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Crooked River Gorge: mesmerizing

Mason Morical, 5, checks out the view of the Crooked River Gorge from the Opal Canyon Trail Jan. 3 in Jefferson. The Crooked River Gorge is a 300-feet-deep, 4-mile-long gorge that offers some of the most breath-taking desert scenery in Central Oregon.

AP Photo/The Bulletin, Mark Morical
Mason Morical, 5, checks out the view of the Crooked River Gorge from the Opal Canyon Trail Jan. 3 in Jefferson. The Crooked River Gorge is a 300-feet-deep, 4-mile-long gorge that offers some of the most breath-taking desert scenery in Central Oregon.

CROOKED RIVER RANCH (AP) — A hike in the Central Oregon desert often requires some patience. It can take some time tromping through the sagebrush to reach the payoff. And sometimes the beauty of the desert is in the eye of the beholder.

But the Crooked River Gorge, I believe, would leave anyone mesmerized. The 300-foot-deep, 4-mile-long gorge offers some of the most breath- taking desert scenery in Central Oregon.

A relatively new trail system offers hikers, mountain bikers and equestrians a chance to explore the gorges carved over the centuries by both the Deschutes and Crooked rivers near Crooked River Ranch.

On a recent Friday, yet another sun-drenched winter day in Central Oregon, I made the drive with my 5-year-old son, Mason, to the western edge of Crooked River Ranch and the Otter Bench Trailhead.

We started out on the Lone Pine Trail to the northeast, which after just a quarter of a mile or so led us to the edge of the Crooked River Gorge. We decided to skip the steep switchback descent and head back to the trailhead.

From there, we took the Otter Bench Trail west. The ground was frozen, and we had to hike for about a mile before we exited the shade of the canyon wall and the sun shined on the trail.

The Otter Bench trail system is along the Crooked River, and the Steelhead Falls and Scout Camp trails on the Deschutes were completed and designated in 2010 by the Bureau of Land Management’s Prineville District.

The trails — about 10 miles in all — include new sections and some reconstructed paths that anglers have hiked for decades to travel down the canyon walls and reach the rivers below.

“These are some of the best trails in the Central Oregon desert,” Tom Mottl, recreation planner for the BLM Prineville District in 2010, told me that year when I first explored the trails. “Some of the most dramatic stuff you’ll see. It’s a totally different environment. If you’re looking for canyon country in Central Oregon, this is it. It’s a mini-Grand Canyon type of experience.”

Mason and I needed to hike only about 2 miles to get that experience. After passing through juniper and sagebrush for about an hour, we arrived at the intersection of the Otter Bench, Pink and Opal Canyon trails.

When I hiked in this area in 2010, I took the Pink Trail, which led me along a precipitous path all the way down to the Crooked River.

With Mason along this time, I decided to take the Opal Canyon Trail — which turned out to be a wise decision. After just a short uphill hike, the trail emerged on a cliffside that offered breathtaking views of the deep, rugged canyon and the river far below.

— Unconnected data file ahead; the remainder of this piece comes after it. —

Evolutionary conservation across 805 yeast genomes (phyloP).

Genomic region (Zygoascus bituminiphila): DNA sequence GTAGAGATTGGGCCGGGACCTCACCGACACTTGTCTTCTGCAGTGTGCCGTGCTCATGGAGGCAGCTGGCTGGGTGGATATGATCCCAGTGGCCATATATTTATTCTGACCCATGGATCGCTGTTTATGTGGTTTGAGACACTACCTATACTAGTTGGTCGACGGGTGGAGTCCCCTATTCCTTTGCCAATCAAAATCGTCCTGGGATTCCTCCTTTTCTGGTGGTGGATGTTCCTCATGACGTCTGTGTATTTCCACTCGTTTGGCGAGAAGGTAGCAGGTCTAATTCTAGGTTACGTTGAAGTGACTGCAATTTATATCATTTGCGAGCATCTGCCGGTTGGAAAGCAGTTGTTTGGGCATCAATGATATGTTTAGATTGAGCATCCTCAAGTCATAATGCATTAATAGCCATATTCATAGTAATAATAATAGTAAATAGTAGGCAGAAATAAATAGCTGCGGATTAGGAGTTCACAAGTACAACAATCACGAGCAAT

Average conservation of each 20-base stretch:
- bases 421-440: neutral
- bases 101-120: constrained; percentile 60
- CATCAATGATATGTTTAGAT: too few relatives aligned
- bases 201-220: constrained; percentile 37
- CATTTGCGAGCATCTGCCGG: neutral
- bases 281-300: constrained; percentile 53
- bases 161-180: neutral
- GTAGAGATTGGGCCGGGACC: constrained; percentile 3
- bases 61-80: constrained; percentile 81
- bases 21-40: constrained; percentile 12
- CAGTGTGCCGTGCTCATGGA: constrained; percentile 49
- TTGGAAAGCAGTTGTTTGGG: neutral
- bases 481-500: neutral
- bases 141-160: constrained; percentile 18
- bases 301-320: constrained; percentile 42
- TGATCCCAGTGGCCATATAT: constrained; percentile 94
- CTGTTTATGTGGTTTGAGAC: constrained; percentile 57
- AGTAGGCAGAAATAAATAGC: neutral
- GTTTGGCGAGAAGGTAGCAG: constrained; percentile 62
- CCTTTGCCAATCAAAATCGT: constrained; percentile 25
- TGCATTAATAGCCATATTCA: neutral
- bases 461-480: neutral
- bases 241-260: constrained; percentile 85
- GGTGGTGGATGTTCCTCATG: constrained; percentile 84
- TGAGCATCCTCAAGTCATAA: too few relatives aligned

Mason and I marveled at the desert scenery as we continued along the Opal Canyon Trail. We came across a mountain biker who was descending the rocky trail along the steep drop-off. (Mountain bikes are allowed on the Otter Bench and Opal Canyon trails.)

Some hiking paths in the trail system are moderately challenging, and some are difficult. Otter Bench is considered the easiest trail in the system, according to the BLM. The trails down to the rivers are the most demanding, and bikes and horses are prohibited on them.

After another half-hour of hiking and gazing at the canyon, we decided to turn around. We headed back on the Horny Hollow Trail to make it more of a loop hike. While most of the trails in the Otter Bench system are singletrack, Horny Hollow is more of a dirt road that parallels the rim of the canyon.

We completed the hike in less than three hours, and we saw just two others along the way — one hiker and one mountain biker — not counting those we came across at the trailhead.

Many of the BLM trailheads in Crooked River Ranch — Otter Bench on the Crooked River and Steelhead Falls, Foley Waters and Scout Camp on the Deschutes — are reached via public roads.

The Steelhead Falls and Foley Waters trails, both popular among anglers, have existed for many years but are now defined and designated by the BLM.

Scout Camp, like Otter Bench, is relatively new. Located in the Steelhead Falls Wilderness Study Area, the Scout Camp Trail is a way for hikers to descend to the Deschutes River.

No matter which trail hikers choose, Crooked River Ranch is a gateway to the solitude, and the stark beauty, of Central Oregon canyon country.

The original story can be found on The Bulletin’s website:

Information from: The Bulletin,

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